Transcribed from volume I of Kansas: a cyclopedia of state history, embracing events, institutions, industries, counties, cities, towns, prominent persons, etc. ... / with a supplementary volume devoted to selected personal history and reminiscence. Standard Pub. Co. Chicago : 1912. 3 v. in 4. : front., ill., ports.; 28 cm. Vols. I-II edited by Frank W. Blackmar. Transcribed May 2002 by Carolyn Ward.


Emporia, the county seat of Lyon county and one of the principal cities of the state, is located near the center of the county and is 61 miles southwest of Topeka. It is an important railroad center, being at the junction of the Missouri, Kansas & Texas and the main line of the Atchison, Topeka & Santa Fe, and is the terminus of three branches of the latter system, one of which runs to Holliday, one to Chanute, and the other to Moline. It has waterworks, electricity for lighting and power purposes, police and fire departments, well paved streets, and a public library. A street railway is soon to begin operating its cars. Among the industries of the city are woolen and flour mills, foundries, machine shops, carriage and wagon works, ice plant, broom factories, a planing mill, creamery, brick and tile works, a corrugated culvert factory and a marble works. Emporia has 3 banks, 1 daily and 2 weekly newspapers, an international money order postoffice with ten rural routes, an opera house, telegraph and express service, and is an important mercantile center. The population in 1910 was 9,058.

Emporia was founded in 1857, Preston B. Plumb (q. v.) being the principal promoter. Interested with him were George W. Deitzler. G. W. Brown, Lyman Allen and Columbus Hornsby. The first building was a boarding house erected by John Hammond; the second was the store of Hornsby & Fick, and the third was the Emporia House, the town company's hotel. In the fall the postoffice was moved from Columbia to Emporia and Mr. Fick became postmaster. The first number of the "Kansas News," later the Emporia News, was printed on June 6, 1857, in an up-stairs room of the Emporia House while the printing office was being built. No gambling and no selling of intoxicating liquor was allowed, the penalty being the forfeiture of the property on which the misdemeanor took place. The growth of the town was brisk from the first. During the year 1857 and subsequent years before the war, a steady stream of settlers located in the town and in the surrounding country, new business enterprises were established, churches and schools were built. The town company encouraged improvement by setting aside a number of lots to be given to those who would put up buildings on them. A special act was secured in 1862 allowing Emporia to issue bonds to the extent of $6,000 to build a school house. When finished it was the finest in the state except one at Leavenworth. Seeing how successfully the plan worked this special act was made the basis of a general school law for the whole state. Emporia has always figured prominently in the educational matters of the state. It is the seat of the state normal school and the College of Emporia; and is the home of the well known Kansas author, William Allen White.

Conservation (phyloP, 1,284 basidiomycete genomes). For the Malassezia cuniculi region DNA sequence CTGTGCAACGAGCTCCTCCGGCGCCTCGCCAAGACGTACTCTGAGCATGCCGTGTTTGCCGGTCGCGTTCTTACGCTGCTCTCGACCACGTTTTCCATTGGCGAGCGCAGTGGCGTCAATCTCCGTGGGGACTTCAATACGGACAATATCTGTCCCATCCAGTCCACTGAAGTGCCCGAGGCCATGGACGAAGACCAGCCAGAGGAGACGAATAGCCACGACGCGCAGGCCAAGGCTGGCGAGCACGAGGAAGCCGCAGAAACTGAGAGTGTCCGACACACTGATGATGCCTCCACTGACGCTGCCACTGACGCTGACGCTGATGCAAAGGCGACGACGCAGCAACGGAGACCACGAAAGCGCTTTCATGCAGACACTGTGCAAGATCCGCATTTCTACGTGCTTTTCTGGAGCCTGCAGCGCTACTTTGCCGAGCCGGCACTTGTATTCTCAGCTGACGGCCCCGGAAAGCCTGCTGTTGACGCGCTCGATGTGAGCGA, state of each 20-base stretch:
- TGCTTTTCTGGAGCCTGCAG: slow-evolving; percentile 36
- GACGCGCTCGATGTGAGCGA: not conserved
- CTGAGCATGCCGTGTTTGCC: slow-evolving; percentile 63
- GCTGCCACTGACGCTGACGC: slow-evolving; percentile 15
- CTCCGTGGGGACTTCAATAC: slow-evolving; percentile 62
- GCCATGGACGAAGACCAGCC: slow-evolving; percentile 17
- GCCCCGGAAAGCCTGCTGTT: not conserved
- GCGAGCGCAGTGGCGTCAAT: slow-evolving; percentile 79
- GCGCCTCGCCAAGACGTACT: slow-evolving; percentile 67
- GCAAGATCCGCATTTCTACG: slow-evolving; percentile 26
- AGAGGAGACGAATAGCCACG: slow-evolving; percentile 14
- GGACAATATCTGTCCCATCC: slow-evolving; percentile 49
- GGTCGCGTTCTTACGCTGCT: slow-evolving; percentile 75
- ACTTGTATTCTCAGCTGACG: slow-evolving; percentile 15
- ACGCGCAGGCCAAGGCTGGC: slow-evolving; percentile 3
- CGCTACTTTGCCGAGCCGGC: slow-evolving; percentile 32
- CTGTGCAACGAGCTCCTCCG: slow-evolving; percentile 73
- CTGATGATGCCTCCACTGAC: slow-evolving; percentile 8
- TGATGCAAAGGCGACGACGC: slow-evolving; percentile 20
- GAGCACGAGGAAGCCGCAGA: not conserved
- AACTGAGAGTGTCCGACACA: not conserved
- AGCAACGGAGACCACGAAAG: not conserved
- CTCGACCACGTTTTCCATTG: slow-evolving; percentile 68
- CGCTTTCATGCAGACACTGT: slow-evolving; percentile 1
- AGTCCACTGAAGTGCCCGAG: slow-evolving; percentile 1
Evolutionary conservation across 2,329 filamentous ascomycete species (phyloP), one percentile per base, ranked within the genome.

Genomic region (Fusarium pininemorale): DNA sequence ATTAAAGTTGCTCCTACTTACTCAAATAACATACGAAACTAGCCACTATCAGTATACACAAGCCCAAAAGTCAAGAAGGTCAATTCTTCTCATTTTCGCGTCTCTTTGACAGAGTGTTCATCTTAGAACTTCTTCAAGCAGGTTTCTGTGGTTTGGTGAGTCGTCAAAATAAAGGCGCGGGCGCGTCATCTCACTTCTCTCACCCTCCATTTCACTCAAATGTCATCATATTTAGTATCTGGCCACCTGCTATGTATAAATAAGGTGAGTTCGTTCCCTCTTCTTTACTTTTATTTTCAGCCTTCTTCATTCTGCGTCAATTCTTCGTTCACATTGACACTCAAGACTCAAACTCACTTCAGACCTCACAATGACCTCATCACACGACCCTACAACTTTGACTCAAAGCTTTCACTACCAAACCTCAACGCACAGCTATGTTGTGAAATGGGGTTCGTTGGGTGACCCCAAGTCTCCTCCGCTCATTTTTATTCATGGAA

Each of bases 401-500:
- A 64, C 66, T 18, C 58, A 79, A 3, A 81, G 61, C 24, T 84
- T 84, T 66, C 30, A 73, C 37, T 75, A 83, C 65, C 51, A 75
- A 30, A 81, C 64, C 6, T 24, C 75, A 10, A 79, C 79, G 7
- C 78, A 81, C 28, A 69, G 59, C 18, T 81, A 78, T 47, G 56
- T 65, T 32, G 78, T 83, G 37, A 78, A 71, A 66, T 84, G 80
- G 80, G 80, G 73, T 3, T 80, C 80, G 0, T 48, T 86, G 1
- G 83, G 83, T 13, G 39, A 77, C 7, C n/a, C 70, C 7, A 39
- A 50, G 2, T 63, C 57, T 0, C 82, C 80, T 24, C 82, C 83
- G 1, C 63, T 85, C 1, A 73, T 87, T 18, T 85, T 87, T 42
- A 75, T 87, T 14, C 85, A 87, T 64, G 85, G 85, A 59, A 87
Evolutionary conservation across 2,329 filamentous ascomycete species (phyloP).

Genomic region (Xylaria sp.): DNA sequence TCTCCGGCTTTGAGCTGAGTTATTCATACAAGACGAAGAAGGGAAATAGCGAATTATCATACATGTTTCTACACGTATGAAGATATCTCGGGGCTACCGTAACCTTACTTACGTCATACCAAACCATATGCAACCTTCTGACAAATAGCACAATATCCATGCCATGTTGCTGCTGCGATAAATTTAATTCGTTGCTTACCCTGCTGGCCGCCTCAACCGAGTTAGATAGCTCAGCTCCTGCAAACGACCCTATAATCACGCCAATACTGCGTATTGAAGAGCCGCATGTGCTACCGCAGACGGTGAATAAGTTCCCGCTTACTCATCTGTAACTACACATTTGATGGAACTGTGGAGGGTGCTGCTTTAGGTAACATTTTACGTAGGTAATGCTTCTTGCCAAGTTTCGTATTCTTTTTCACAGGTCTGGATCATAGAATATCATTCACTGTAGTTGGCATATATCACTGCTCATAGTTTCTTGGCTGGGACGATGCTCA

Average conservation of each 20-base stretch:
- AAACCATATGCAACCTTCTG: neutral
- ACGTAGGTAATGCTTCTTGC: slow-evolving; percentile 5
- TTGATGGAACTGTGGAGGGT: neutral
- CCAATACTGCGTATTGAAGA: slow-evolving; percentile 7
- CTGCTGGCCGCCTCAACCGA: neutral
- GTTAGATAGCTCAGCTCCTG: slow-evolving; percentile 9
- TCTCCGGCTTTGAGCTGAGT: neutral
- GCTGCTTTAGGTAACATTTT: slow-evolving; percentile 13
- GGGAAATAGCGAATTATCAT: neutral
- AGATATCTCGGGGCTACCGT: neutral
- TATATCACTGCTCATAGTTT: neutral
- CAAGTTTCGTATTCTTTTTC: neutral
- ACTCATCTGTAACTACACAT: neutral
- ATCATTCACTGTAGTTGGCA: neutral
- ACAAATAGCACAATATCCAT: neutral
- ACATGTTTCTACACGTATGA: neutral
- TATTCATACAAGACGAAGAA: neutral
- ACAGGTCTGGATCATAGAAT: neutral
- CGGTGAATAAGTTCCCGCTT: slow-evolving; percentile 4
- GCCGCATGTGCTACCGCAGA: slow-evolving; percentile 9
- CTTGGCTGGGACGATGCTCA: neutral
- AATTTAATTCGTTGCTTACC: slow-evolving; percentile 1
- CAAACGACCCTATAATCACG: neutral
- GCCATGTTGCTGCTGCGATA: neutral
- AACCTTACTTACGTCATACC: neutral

Emporia was one of the towns listed in Price's itinerary of destruction and would have been sacked and burned but for the prompt response all through eastern Kansas to check the invasion. This was a stopping place for the soldiers on their various campaigns against the bushwhackers and Indians during and after the war. At the time of the operations of the Nineteenth Kansas Emporia had about 800 inhabitants. The town was incorporated as a village in 1865, the following being chosen trustees, R. M. Ruggles, chairman; J. C. Fraker, John L. Catterson, William Clapp, and John Hammond. In 1870 it was made a city of the second class. The first election resulted in the choice of, H. C. Cross, mayor; F. W. Cunningham, police judge; H. W. McCune, clerk; S. B. Riggs, treasurer; a Mr. Wilson, engineer; P. B. Plumb, attorney; W. A. Randolph, marshal; E. Borton, L. N. Robinson, W. W. Williams, C. V. Eskridge, R. D. Thomas, C. Wheelock, F. Hirth, George W. Fredericks, councilmen. In common with the other river towns of Kansas, Emporia suffered severely in the flood of 1933, and on account of a cloud burst, suffered almost as severely in 1908.

Pages 588-589 from volume I of Kansas: a cyclopedia of state history, embracing events, institutions, industries, counties, cities, towns, prominent persons, etc. ... / with a supplementary volume devoted to selected personal history and reminiscence. Standard Pub. Co. Chicago : 1912. 3 v. in 4. : front., ill., ports.; 28 cm. Vols. I-II edited by Frank W. Blackmar. Transcribed May 2002 by Carolyn Ward.

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VOLUME I

TITLE PAGE / LIST OF ILLUSTRATIONS
INTRODUCTION

A | B | C | D | E | F | G | H | I

VOLUME II

TITLE PAGE / LIST OF ILLUSTRATIONS

J | K | L | Mc | M | N | O | P | Q | R | S | T | U | V | W | X | Y | Z

VOLUME III

BIOGRAPHICAL INDEXES


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